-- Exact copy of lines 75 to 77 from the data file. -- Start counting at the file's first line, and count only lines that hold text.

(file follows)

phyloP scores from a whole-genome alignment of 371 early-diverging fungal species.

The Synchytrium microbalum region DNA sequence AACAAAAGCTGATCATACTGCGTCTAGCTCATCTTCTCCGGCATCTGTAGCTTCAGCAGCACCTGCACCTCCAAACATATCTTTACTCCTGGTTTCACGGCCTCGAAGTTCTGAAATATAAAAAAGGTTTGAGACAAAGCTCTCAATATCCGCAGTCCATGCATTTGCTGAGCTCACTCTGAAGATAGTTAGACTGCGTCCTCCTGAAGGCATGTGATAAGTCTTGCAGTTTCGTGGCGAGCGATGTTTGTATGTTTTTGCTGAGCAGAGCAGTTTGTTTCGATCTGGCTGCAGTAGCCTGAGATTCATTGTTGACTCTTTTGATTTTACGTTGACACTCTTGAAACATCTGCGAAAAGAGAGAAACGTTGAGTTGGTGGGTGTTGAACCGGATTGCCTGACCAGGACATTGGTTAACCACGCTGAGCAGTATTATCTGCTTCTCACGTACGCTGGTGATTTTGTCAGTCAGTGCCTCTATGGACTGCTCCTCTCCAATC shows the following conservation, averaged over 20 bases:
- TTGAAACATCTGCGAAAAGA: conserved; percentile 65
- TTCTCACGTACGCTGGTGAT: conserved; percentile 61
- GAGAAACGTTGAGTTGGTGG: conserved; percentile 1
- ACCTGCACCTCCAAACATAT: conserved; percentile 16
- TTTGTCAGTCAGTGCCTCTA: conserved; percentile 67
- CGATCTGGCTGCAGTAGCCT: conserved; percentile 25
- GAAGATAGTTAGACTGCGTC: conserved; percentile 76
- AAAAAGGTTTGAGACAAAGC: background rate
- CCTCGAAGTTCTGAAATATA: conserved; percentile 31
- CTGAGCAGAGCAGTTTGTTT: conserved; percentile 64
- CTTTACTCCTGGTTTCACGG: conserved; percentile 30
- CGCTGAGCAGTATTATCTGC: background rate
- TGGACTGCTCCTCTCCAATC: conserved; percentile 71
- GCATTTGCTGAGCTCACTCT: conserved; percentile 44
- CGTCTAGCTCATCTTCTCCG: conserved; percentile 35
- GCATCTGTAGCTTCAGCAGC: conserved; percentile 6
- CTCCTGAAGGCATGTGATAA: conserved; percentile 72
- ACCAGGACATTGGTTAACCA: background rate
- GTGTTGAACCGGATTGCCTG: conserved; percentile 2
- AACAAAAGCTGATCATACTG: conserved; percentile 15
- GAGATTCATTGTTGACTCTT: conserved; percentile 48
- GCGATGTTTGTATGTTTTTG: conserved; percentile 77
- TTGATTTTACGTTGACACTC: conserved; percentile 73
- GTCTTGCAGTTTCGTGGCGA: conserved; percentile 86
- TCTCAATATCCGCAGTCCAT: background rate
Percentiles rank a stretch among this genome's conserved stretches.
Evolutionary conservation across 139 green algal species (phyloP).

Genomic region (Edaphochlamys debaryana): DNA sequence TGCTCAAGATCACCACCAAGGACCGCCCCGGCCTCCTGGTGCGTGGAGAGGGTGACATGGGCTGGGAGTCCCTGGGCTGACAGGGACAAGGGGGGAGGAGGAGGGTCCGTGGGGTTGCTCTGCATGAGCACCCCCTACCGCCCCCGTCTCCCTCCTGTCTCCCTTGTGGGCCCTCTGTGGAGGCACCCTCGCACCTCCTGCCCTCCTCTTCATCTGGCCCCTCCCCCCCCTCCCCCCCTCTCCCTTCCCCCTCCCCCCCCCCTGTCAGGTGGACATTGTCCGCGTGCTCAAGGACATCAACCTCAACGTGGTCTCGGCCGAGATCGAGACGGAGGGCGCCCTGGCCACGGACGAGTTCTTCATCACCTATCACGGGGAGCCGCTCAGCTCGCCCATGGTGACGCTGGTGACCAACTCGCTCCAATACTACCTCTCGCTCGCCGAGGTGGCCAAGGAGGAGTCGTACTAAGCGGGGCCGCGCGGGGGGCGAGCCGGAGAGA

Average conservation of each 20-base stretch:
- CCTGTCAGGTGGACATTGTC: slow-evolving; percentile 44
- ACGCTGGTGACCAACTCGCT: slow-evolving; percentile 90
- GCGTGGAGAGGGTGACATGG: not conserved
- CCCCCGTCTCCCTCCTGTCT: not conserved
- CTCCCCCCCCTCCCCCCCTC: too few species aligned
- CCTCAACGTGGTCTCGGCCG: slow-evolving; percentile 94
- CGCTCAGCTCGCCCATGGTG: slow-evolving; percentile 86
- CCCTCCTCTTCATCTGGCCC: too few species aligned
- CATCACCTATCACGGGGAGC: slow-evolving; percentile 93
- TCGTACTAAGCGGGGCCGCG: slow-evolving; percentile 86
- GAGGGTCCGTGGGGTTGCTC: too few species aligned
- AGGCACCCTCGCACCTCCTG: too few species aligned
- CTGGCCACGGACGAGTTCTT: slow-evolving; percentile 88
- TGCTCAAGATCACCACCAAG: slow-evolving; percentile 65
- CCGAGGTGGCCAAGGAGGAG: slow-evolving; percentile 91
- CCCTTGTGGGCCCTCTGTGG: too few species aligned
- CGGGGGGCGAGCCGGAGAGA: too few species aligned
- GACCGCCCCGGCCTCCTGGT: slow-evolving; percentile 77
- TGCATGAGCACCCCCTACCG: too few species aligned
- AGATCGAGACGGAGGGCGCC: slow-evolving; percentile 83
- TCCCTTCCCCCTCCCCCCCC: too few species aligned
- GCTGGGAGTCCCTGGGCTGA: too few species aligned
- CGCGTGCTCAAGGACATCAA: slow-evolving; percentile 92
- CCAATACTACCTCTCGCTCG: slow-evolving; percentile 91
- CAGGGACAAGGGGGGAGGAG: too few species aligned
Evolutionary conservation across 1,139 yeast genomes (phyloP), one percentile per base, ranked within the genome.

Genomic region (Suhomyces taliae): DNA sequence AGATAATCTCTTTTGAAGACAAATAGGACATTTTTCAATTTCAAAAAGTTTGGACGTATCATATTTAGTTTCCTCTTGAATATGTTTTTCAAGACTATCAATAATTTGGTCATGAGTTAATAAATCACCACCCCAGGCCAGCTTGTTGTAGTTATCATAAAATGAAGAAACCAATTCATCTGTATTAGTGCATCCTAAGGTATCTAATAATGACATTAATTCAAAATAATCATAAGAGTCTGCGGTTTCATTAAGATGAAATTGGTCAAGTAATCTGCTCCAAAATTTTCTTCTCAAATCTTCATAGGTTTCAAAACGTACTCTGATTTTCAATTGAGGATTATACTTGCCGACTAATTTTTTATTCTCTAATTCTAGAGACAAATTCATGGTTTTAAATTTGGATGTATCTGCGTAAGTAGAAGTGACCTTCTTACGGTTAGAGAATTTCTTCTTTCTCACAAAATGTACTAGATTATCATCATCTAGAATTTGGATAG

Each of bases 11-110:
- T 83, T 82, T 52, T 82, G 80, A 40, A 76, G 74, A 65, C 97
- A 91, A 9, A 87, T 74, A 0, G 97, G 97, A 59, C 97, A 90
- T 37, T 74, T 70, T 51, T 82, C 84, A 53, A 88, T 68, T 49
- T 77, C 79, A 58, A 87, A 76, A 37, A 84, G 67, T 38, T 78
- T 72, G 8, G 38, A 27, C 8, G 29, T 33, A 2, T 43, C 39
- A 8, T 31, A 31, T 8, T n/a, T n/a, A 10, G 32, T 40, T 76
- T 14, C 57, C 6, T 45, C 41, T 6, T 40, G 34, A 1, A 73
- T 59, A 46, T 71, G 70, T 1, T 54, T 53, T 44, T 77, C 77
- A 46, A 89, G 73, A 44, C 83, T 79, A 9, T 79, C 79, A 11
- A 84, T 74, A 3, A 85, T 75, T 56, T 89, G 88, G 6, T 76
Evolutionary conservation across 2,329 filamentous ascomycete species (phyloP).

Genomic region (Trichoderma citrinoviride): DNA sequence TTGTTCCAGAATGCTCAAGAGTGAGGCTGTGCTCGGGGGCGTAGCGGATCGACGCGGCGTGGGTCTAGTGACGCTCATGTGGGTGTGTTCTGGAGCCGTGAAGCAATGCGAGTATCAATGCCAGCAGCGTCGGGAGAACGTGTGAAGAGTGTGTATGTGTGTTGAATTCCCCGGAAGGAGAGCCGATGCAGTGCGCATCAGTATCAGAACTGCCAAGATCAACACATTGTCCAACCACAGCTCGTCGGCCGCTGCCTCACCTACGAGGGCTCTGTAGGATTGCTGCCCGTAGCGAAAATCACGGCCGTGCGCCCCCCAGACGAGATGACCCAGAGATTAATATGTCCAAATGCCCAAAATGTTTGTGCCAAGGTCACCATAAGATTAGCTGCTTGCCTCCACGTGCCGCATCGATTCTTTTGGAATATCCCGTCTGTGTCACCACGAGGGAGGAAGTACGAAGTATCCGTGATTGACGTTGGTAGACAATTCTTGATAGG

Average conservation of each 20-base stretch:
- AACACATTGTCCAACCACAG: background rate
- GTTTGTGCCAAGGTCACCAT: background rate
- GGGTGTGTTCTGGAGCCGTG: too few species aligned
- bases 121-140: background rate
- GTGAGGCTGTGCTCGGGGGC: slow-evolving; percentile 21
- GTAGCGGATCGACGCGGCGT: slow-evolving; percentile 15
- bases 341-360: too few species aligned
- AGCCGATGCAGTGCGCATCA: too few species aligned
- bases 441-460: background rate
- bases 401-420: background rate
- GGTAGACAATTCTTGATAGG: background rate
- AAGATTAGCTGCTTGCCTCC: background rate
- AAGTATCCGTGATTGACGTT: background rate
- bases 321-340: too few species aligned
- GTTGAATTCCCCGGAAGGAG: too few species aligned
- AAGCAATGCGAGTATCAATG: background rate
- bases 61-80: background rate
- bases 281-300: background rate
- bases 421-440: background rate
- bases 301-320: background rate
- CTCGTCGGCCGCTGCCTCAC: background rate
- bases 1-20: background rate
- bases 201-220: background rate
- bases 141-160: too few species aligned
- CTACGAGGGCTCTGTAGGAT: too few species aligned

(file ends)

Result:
- GGGTGTGTTCTGGAGCCGTG: too few species aligned
- bases 121-140: background rate
- GTGAGGCTGTGCTCGGGGGC: slow-evolving; percentile 21